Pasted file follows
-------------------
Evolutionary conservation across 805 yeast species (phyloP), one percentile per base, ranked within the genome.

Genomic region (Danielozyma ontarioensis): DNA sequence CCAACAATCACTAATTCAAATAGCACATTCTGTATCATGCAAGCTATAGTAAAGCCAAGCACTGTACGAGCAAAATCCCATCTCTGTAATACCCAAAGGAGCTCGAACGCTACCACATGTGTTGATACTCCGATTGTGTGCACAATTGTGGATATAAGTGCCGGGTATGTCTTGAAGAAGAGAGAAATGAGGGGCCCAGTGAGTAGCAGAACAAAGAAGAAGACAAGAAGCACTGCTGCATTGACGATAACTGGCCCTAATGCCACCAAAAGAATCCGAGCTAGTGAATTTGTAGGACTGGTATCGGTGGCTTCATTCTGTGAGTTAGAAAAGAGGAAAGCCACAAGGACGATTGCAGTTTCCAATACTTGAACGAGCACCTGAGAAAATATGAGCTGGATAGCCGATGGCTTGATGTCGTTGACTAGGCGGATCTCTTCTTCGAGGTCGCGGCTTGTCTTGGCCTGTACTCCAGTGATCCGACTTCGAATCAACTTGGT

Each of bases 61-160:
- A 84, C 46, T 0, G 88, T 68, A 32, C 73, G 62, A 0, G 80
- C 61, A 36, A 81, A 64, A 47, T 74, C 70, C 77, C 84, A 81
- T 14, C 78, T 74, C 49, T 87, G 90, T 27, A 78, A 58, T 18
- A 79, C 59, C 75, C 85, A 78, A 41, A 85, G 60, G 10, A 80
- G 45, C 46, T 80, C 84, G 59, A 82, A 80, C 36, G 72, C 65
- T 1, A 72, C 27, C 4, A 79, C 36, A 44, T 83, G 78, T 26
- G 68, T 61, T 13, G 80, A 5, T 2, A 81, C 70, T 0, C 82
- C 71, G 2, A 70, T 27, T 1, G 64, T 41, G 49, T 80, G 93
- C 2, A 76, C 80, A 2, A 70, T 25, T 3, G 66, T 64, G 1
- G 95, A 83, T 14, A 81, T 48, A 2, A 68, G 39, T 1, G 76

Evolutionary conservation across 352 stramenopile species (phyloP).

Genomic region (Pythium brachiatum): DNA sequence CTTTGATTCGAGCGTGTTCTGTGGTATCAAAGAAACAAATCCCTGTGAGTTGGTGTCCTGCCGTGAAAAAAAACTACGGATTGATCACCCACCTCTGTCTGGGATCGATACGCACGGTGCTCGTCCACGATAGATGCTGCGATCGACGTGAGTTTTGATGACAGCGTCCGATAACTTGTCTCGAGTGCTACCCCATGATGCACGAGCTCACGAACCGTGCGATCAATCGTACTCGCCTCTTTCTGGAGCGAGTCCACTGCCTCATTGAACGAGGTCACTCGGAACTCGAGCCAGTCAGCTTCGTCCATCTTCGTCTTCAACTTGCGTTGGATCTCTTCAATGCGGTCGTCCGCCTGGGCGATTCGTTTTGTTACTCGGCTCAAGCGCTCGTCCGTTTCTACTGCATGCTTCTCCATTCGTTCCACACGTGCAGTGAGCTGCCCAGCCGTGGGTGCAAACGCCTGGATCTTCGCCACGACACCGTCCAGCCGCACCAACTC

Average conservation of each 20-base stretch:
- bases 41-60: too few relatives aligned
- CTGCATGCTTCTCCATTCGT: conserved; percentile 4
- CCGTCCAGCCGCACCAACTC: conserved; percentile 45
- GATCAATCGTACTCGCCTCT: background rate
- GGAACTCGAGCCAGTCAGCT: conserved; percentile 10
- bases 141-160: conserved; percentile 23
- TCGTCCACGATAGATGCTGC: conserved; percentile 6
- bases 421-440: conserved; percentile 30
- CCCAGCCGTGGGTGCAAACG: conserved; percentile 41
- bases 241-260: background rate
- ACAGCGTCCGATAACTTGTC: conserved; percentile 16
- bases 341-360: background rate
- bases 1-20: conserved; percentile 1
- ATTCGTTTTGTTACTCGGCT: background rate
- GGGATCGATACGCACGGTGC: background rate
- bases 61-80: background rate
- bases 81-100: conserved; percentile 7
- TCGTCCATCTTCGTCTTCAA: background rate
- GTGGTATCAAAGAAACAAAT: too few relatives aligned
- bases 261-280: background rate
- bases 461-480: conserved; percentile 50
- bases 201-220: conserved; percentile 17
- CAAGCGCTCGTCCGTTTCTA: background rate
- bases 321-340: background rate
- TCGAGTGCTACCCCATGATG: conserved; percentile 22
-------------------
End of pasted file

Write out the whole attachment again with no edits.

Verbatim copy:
Evolutionary conservation across 805 yeast species (phyloP), one percentile per base, ranked within the genome.

Genomic region (Danielozyma ontarioensis): DNA sequence CCAACAATCACTAATTCAAATAGCACATTCTGTATCATGCAAGCTATAGTAAAGCCAAGCACTGTACGAGCAAAATCCCATCTCTGTAATACCCAAAGGAGCTCGAACGCTACCACATGTGTTGATACTCCGATTGTGTGCACAATTGTGGATATAAGTGCCGGGTATGTCTTGAAGAAGAGAGAAATGAGGGGCCCAGTGAGTAGCAGAACAAAGAAGAAGACAAGAAGCACTGCTGCATTGACGATAACTGGCCCTAATGCCACCAAAAGAATCCGAGCTAGTGAATTTGTAGGACTGGTATCGGTGGCTTCATTCTGTGAGTTAGAAAAGAGGAAAGCCACAAGGACGATTGCAGTTTCCAATACTTGAACGAGCACCTGAGAAAATATGAGCTGGATAGCCGATGGCTTGATGTCGTTGACTAGGCGGATCTCTTCTTCGAGGTCGCGGCTTGTCTTGGCCTGTACTCCAGTGATCCGACTTCGAATCAACTTGGT

Each of bases 61-160:
- A 84, C 46, T 0, G 88, T 68, A 32, C 73, G 62, A 0, G 80
- C 61, A 36, A 81, A 64, A 47, T 74, C 70, C 77, C 84, A 81
- T 14, C 78, T 74, C 49, T 87, G 90, T 27, A 78, A 58, T 18
- A 79, C 59, C 75, C 85, A 78, A 41, A 85, G 60, G 10, A 80
- G 45, C 46, T 80, C 84, G 59, A 82, A 80, C 36, G 72, C 65
- T 1, A 72, C 27, C 4, A 79, C 36, A 44, T 83, G 78, T 26
- G 68, T 61, T 13, G 80, A 5, T 2, A 81, C 70, T 0, C 82
- C 71, G 2, A 70, T 27, T 1, G 64, T 41, G 49, T 80, G 93
- C 2, A 76, C 80, A 2, A 70, T 25, T 3, G 66, T 64, G 1
- G 95, A 83, T 14, A 81, T 48, A 2, A 68, G 39, T 1, G 76

Evolutionary conservation across 352 stramenopile species (phyloP).

Genomic region (Pythium brachiatum): DNA sequence CTTTGATTCGAGCGTGTTCTGTGGTATCAAAGAAACAAATCCCTGTGAGTTGGTGTCCTGCCGTGAAAAAAAACTACGGATTGATCACCCACCTCTGTCTGGGATCGATACGCACGGTGCTCGTCCACGATAGATGCTGCGATCGACGTGAGTTTTGATGACAGCGTCCGATAACTTGTCTCGAGTGCTACCCCATGATGCACGAGCTCACGAACCGTGCGATCAATCGTACTCGCCTCTTTCTGGAGCGAGTCCACTGCCTCATTGAACGAGGTCACTCGGAACTCGAGCCAGTCAGCTTCGTCCATCTTCGTCTTCAACTTGCGTTGGATCTCTTCAATGCGGTCGTCCGCCTGGGCGATTCGTTTTGTTACTCGGCTCAAGCGCTCGTCCGTTTCTACTGCATGCTTCTCCATTCGTTCCACACGTGCAGTGAGCTGCCCAGCCGTGGGTGCAAACGCCTGGATCTTCGCCACGACACCGTCCAGCCGCACCAACTC

Average conservation of each 20-base stretch:
- bases 41-60: too few relatives aligned
- CTGCATGCTTCTCCATTCGT: conserved; percentile 4
- CCGTCCAGCCGCACCAACTC: conserved; percentile 45
- GATCAATCGTACTCGCCTCT: background rate
- GGAACTCGAGCCAGTCAGCT: conserved; percentile 10
- bases 141-160: conserved; percentile 23
- TCGTCCACGATAGATGCTGC: conserved; percentile 6
- bases 421-440: conserved; percentile 30
- CCCAGCCGTGGGTGCAAACG: conserved; percentile 41
- bases 241-260: background rate
- ACAGCGTCCGATAACTTGTC: conserved; percentile 16
- bases 341-360: background rate
- bases 1-20: conserved; percentile 1
- ATTCGTTTTGTTACTCGGCT: background rate
- GGGATCGATACGCACGGTGC: background rate
- bases 61-80: background rate
- bases 81-100: conserved; percentile 7
- TCGTCCATCTTCGTCTTCAA: background rate
- GTGGTATCAAAGAAACAAAT: too few relatives aligned
- bases 261-280: background rate
- bases 461-480: conserved; percentile 50
- bases 201-220: conserved; percentile 17
- CAAGCGCTCGTCCGTTTCTA: background rate
- bases 321-340: background rate
- TCGAGTGCTACCCCATGATG: conserved; percentile 22